The longest days of the year come in
,., -: -
June. If you get up at sunrise on the
twenty-first of June, and go to bed at
sunset, you will have fifteen hours to play,
or to work in; unless you should stop to
JULY IN THIFE COUNTRY.
One July, when I was a little girl," said
Aunt Rhoda, I made a visit to my grand-
father's in the country, and had a delightful
time. The most delightful part of all was
"going barefoot. The children there all went
barefoot, and right glad was I to be rid of
my shoes and stockings, and feel upon my
bare feet the touch of the damp earth, and
of the cool grass. The stubble in the field
where the grass had been mown was not
pleasant walking at first, but I became used
to that, and was eager to rake hay with the
other children. We made houses in the
hay cocks, and played live in them and go
to see each other. Grandmother gave us
seed-cakes and sweetened water for our tea-
parties. The sweetened water was in a flat
glass bottle which had on one side the figure
of a bird. When the bottle was passed
around we each took two swallows. The
sweetened water had plenty of molasses in
it. Sometimes grandfather took us on the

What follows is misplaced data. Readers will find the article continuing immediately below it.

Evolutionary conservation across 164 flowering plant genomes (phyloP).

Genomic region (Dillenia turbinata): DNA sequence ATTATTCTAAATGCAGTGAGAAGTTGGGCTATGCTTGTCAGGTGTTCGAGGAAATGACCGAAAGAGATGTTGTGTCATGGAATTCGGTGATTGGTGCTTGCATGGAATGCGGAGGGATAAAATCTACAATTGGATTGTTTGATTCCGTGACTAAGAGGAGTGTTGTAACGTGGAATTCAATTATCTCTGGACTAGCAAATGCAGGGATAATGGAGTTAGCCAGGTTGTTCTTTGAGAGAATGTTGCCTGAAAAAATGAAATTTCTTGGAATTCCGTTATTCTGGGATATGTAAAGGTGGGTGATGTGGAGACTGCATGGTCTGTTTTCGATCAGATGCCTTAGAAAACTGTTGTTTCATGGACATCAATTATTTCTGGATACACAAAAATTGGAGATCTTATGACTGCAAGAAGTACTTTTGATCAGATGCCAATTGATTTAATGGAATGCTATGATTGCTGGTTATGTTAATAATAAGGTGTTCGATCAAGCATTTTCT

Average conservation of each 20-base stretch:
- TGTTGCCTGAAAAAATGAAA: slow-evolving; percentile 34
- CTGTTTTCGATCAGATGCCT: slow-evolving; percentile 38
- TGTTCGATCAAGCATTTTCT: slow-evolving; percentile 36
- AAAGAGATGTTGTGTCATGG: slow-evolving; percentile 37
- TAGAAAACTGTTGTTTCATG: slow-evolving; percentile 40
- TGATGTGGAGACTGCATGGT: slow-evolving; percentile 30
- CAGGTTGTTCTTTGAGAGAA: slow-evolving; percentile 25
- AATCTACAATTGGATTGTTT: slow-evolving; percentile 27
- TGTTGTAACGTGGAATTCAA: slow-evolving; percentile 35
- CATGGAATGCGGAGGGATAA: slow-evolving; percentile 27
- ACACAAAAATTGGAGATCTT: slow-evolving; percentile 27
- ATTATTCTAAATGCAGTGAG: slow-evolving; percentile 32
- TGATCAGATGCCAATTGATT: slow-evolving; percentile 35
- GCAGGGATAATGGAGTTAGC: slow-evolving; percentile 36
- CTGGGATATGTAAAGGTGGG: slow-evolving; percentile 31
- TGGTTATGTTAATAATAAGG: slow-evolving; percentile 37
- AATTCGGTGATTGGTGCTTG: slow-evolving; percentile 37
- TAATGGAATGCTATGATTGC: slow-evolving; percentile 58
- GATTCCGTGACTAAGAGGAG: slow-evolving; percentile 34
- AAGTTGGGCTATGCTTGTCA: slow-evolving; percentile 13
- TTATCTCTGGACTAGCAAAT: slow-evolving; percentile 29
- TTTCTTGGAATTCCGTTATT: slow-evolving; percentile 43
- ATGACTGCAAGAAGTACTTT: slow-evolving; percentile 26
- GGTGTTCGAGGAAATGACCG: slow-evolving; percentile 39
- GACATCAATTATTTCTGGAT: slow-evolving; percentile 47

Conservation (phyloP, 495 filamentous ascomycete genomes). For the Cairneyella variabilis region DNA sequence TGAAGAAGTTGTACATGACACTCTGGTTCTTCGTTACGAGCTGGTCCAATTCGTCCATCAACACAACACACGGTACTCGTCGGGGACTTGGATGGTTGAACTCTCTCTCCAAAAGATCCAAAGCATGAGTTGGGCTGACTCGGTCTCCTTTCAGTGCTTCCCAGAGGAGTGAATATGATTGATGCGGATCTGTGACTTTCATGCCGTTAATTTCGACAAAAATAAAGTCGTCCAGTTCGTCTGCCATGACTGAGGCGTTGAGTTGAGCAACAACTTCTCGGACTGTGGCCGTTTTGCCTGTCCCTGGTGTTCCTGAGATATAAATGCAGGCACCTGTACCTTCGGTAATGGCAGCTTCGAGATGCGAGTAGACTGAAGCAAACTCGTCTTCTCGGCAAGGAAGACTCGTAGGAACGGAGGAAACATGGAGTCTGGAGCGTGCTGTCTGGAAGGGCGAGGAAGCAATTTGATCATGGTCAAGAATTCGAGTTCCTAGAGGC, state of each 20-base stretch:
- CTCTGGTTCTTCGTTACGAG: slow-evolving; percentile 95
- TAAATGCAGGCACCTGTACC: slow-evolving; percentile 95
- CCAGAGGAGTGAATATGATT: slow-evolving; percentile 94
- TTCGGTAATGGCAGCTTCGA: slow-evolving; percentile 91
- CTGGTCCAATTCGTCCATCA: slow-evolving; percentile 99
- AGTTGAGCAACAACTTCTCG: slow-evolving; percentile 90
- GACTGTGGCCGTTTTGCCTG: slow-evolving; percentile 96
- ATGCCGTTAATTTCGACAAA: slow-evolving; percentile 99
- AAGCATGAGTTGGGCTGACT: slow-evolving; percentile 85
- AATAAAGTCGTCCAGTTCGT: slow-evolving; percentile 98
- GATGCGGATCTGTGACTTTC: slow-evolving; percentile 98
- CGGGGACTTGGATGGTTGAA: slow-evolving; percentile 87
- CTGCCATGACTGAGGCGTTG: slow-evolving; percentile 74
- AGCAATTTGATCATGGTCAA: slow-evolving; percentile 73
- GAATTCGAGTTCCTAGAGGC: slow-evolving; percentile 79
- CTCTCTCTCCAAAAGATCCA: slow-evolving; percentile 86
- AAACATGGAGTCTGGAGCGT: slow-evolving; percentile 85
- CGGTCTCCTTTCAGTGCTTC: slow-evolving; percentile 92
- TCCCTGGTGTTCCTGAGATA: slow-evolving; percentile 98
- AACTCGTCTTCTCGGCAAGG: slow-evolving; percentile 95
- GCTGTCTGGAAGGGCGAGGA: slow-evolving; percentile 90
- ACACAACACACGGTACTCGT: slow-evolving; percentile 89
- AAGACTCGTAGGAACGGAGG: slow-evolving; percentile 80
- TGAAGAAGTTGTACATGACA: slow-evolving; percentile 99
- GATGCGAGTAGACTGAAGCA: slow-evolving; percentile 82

pond in a boat, to get pond lilies.
There were whole fleets of them float-
ing on the water, and they looked like
fleets of tiny white boats. The stems
reached to the mud at the bottom, and were
almost as long as I was. But you had to
strip up your sleeve and take hold of the
stem low down in the water, or else you
might break it off short. I should like to
be to-day in that same country home, going
barefoot, raking hay, playing house in the
hay-cocks, and gathering pond lilies."
The children coaxed Uncle Thomas to
tell them a story beginning, Once upon a
Once upon a time," said Uncle Thomas,
" I was a selfish little boy."
Oh, we don't believe that!" cried the
Listen and you will hear," said Uncle
I had been given forty torpedoes for the
Fourth of July. Two other small boys were
going to get up by daylight, oh, long before